Get ready for ‘spider web’ sensors on your skin?

They’re 50 times smaller than a hair on your body, look like tiny strands of spider silk and could fundamentally change how humans interact with the world around them.

That’s because these strands aren’t destined to become clothing or some other textile. Instead, they’re the fabric of a prototype biosensor developed by scientists at the University of Cambridge.

And these biosensors could be spun around or printed into any number of biological mediums – basically, the tissue of a human or plant.

This ‘biology-machine’ interface described by the Cambridge group means a new generation of wearables to monitor human health could be just around the corner.

“If you want to accurately sense anything on a biological surface like skin or a leaf, the interface between the device and the surface is vital,” said Yan Yan Shery Huang, a bioengineer in Cambridge’s engineering department.

“We also want bioelectronics that are completely imperceptible to the user, so they don’t in any way interfere with how the user interacts with the world, and we want them to be sustainable and low waste.”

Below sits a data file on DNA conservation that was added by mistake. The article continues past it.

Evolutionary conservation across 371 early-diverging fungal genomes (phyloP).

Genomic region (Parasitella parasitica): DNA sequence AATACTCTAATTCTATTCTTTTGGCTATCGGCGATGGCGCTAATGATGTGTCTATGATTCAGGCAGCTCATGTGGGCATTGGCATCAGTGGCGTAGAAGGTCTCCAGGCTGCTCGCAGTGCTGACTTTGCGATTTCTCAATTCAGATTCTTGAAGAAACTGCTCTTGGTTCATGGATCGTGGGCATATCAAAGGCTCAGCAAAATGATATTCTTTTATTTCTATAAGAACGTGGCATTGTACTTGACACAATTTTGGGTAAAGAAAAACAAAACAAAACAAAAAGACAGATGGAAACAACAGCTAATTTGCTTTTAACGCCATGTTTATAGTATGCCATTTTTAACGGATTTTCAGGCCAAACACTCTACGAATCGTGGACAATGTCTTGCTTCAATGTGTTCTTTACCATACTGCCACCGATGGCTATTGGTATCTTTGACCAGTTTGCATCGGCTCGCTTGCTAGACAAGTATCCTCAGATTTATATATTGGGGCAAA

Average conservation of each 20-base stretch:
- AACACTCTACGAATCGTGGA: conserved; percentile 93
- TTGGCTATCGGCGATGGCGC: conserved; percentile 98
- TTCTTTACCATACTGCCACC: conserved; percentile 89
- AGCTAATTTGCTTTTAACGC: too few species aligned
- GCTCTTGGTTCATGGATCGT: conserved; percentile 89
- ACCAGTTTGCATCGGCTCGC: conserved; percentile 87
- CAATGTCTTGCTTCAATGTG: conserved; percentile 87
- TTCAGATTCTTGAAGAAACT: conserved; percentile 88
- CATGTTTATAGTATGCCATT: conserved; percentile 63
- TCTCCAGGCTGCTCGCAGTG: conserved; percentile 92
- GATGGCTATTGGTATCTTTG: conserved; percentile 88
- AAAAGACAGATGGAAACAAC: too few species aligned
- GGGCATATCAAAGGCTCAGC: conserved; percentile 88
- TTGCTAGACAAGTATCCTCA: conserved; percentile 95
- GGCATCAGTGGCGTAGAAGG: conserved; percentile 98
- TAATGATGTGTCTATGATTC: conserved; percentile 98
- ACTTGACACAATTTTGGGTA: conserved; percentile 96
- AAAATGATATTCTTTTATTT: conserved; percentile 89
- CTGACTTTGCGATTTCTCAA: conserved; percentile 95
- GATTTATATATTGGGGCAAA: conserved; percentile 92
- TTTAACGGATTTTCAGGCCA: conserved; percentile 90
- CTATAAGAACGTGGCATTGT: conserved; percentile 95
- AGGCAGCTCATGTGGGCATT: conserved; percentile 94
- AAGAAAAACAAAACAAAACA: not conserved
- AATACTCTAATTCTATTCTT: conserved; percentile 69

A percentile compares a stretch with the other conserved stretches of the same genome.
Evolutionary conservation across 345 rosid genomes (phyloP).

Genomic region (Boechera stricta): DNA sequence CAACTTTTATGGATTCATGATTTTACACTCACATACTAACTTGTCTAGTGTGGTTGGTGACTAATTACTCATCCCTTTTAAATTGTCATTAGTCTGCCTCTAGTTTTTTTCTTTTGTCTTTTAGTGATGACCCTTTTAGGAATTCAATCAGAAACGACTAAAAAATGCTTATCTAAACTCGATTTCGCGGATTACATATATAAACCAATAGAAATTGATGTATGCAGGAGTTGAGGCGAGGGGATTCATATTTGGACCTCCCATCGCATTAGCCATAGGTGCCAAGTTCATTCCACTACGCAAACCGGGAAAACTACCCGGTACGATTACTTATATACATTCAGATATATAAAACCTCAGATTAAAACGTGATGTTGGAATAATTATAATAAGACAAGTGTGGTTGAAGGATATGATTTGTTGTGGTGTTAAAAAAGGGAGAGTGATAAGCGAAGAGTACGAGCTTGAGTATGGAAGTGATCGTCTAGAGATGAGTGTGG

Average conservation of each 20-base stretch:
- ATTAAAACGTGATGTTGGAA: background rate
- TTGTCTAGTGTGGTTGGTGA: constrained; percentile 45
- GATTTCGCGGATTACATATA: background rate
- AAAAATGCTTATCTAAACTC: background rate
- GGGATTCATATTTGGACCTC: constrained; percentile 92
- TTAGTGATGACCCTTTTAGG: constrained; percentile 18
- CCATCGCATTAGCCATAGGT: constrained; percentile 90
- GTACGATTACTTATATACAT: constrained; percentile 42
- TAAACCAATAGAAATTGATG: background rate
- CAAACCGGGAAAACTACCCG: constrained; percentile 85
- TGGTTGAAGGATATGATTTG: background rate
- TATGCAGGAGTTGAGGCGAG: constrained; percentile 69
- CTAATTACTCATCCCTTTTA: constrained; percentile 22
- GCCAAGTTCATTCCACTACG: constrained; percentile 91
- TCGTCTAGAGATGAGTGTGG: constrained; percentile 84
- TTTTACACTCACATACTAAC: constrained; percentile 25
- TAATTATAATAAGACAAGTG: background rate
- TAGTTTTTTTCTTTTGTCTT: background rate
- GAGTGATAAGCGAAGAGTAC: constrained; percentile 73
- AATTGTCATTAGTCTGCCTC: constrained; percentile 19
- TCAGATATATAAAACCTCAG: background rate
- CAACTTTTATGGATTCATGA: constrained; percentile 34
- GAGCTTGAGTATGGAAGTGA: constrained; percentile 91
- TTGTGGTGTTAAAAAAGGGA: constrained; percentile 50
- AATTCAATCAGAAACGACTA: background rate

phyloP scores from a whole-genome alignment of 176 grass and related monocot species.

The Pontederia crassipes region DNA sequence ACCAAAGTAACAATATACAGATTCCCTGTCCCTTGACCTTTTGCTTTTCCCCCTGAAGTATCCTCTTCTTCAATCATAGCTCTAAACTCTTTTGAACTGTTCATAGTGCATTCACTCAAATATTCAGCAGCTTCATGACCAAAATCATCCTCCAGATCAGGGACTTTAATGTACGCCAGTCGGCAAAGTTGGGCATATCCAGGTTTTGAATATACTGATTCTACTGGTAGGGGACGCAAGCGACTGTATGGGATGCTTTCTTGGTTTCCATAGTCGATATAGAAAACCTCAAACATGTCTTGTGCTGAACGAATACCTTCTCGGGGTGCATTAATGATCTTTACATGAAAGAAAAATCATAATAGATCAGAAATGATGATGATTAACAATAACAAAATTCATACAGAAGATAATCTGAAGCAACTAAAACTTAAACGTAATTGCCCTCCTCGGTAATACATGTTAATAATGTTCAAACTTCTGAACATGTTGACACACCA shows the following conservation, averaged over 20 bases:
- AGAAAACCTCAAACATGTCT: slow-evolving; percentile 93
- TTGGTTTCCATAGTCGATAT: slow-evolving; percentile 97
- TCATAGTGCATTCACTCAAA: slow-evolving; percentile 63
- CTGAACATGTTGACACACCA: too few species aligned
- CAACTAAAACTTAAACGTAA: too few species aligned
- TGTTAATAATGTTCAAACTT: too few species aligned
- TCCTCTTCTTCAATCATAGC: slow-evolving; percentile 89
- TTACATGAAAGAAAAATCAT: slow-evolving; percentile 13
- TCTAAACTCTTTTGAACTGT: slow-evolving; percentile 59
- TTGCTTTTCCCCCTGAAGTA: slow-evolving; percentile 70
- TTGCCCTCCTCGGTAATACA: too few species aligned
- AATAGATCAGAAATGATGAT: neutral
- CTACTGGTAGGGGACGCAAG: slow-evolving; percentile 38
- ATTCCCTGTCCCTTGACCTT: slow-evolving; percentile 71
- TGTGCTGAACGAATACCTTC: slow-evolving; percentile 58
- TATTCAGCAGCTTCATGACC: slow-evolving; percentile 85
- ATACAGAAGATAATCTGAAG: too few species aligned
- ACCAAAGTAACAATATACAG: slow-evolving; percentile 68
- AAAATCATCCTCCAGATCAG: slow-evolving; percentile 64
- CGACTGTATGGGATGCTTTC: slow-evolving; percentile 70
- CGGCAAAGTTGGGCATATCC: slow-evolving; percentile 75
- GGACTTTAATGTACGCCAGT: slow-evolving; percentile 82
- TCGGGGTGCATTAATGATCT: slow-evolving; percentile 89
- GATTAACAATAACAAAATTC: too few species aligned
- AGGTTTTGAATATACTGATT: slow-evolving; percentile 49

That imperceptibility is achieved through the microscopic dimensions of the ‘silk’. It’s about twice the thickness of a human red blood cell.

So small in fact that one of the silk strands was printed onto a dandelion seed without deforming its structure.

It reportedly also conforms to human skin when printed onto the surface without blocking pores. If realised, this would make the material preferable to sensors currently printed onto plastic film or that block touch sensation.

Although polymers are still used in the manufacturing process, the research group says their manufacturing method is more sustainable and produces “minimal waste and emissions” than current biosensor technologies.

“Using our simple fabrication technique, we can put sensors almost anywhere and repair them where and when they need it, without needing a big printing machine or a centralised manufacturing facility,” says Huang.

The results of the study are published in the journal Nature Electronics.

Sign up to our weekly newsletter

Please login to favourite this article.